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Young Survivors of Breast Cancer: Motherhood Options post Health Crisis Guest Post by Kristin Shadick

We’ve just wrapped up Breast Cancer Awareness Month and have been reflecting on this topic extensively -  but it is of course a conversation that is important year round. At GoStork, we’re here to talk about the complexities that survivors can face after breast cancer while trying to build a family. Before we delve deeper, there are a number of unfortunate, yet important, statistics one should be aware of:

> According to 1 in 8 women or 13% of women will be diagnosed with breast cancer. 11-Cancer-Symptoms-3

> According to Healthline 5% of all breast cancer cases happen in women under 40. 

> According to Young Survival Coalition, in 2015 it was estimated that 12,150 cases of breast cancer would be diagnosed in women under 40. 26,393 cases were approximated in women under 45 years of age.

With a sharp increase in women delaying pregnancy and birth, worldwide but especially in the United States, breast cancer interrupts thousands of women’s lives and plans for motherhood. Additionally, and as noted by the Young Survival Coalition, it is estimated that some 30% or more of breast cancer in young women is diagnosed in the few years after she has a baby, creating a deeper crisis of mothering while enduring months of chemotherapy, radiation, surgery and irreparably changing the course for her having more children. 

For younger women, a breast cancer diagnosis often brings with it the complex challenges involving issues around sexuality, fertility and pregnancy risks, early menopause and enduring sexual dysfunction post treatment.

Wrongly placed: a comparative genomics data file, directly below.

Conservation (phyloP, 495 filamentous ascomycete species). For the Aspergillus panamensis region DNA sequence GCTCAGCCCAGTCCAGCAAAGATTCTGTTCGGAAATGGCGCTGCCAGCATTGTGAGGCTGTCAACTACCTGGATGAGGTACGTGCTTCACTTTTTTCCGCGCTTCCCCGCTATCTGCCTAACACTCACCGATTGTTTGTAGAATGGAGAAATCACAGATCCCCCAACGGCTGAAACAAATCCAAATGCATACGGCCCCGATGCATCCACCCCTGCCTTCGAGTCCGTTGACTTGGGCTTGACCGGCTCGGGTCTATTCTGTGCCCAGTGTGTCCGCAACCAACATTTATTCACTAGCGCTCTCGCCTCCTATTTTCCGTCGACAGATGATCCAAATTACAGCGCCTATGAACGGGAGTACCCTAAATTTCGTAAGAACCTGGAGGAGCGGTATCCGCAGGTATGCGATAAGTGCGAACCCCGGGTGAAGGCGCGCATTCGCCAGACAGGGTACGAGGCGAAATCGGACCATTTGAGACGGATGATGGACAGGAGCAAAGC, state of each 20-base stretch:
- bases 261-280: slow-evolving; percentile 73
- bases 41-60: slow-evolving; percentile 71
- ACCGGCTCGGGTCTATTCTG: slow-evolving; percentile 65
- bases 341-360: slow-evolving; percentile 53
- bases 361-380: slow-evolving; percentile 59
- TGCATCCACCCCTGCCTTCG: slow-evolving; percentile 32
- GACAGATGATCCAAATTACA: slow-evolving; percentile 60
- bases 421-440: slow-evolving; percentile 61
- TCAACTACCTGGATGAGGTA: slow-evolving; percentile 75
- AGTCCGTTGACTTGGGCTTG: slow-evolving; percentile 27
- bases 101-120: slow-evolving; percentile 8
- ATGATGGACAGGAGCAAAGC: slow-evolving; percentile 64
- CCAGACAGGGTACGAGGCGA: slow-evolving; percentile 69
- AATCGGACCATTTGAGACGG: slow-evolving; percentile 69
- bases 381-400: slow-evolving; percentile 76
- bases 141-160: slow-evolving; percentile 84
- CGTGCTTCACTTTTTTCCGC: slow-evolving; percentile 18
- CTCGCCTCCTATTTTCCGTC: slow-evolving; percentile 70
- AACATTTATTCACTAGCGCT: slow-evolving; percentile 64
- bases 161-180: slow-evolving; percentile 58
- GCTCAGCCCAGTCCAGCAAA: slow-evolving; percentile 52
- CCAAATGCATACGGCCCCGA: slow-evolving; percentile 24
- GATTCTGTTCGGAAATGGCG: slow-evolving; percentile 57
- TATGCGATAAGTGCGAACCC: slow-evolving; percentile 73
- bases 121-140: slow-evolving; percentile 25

When a woman is facing a cancer diagnosis, especially a younger woman, the medical community may rush to save her life, literally. This rush includes rapid movement into critical but also life altering treatments, including surgeries, radiation, chemo-therapy and immediate endocrine therapy treatments to suppress hormones that may fuel cancer’s growth. While many medical institutions do their very best to help young women understand the fertility challenges they face with this diagnosis and the immediate treatment to come, their medical priority is to save this woman’s life and every day of delay in treatment is of great concern. In an ideal world (though the situation is already far from ideal), there will be time for the young woman to preserve her fertility before starting treatment, but this is often not a viable option.   

I personally am alive today thanks to a dedicated team of oncologists and surgeons working tirelessly to provide aggressive, effective treatments so that I can hopefully see my children grow to be adults. 

For many, this diagnosis brings immediate shock and terror. For women who have a cancer diagnosis put into remission, at some point down the road many of us are met with a harsh new reality: cancer has fundamentally changed our motherhood options forever. 

It is well known that the majority of cancer cases in younger women (under 40 years old) are also linked to known cancer genes and genetic mutations in these genes. These mutations significantly increase a woman’s “life-time risk” of developing breast cancer. The mutations that are best known and most studied at this time are on the BRCA1, BRCA2, and PALB2 genes. 

Once you’re in the young and surviving cancer club, that group that you never wanted to belong to in the first place, you frequently face the challenges in this new reality. For women with genetic mutations that drive a high-risk case of cancer or recurrence, becoming pregnant by your own body is often quite dangerous. And just when it feels like we survivors have enough on our plates, we now know thanks to research released in 2017 and subsequent research in 2021, that the BRCA genes are also linked to premature ovarian reserve. This means that for the woman who has BRCA-linked cancer, her ovarian reserve is already lower than the average woman, adding yet another complexity to her future family building.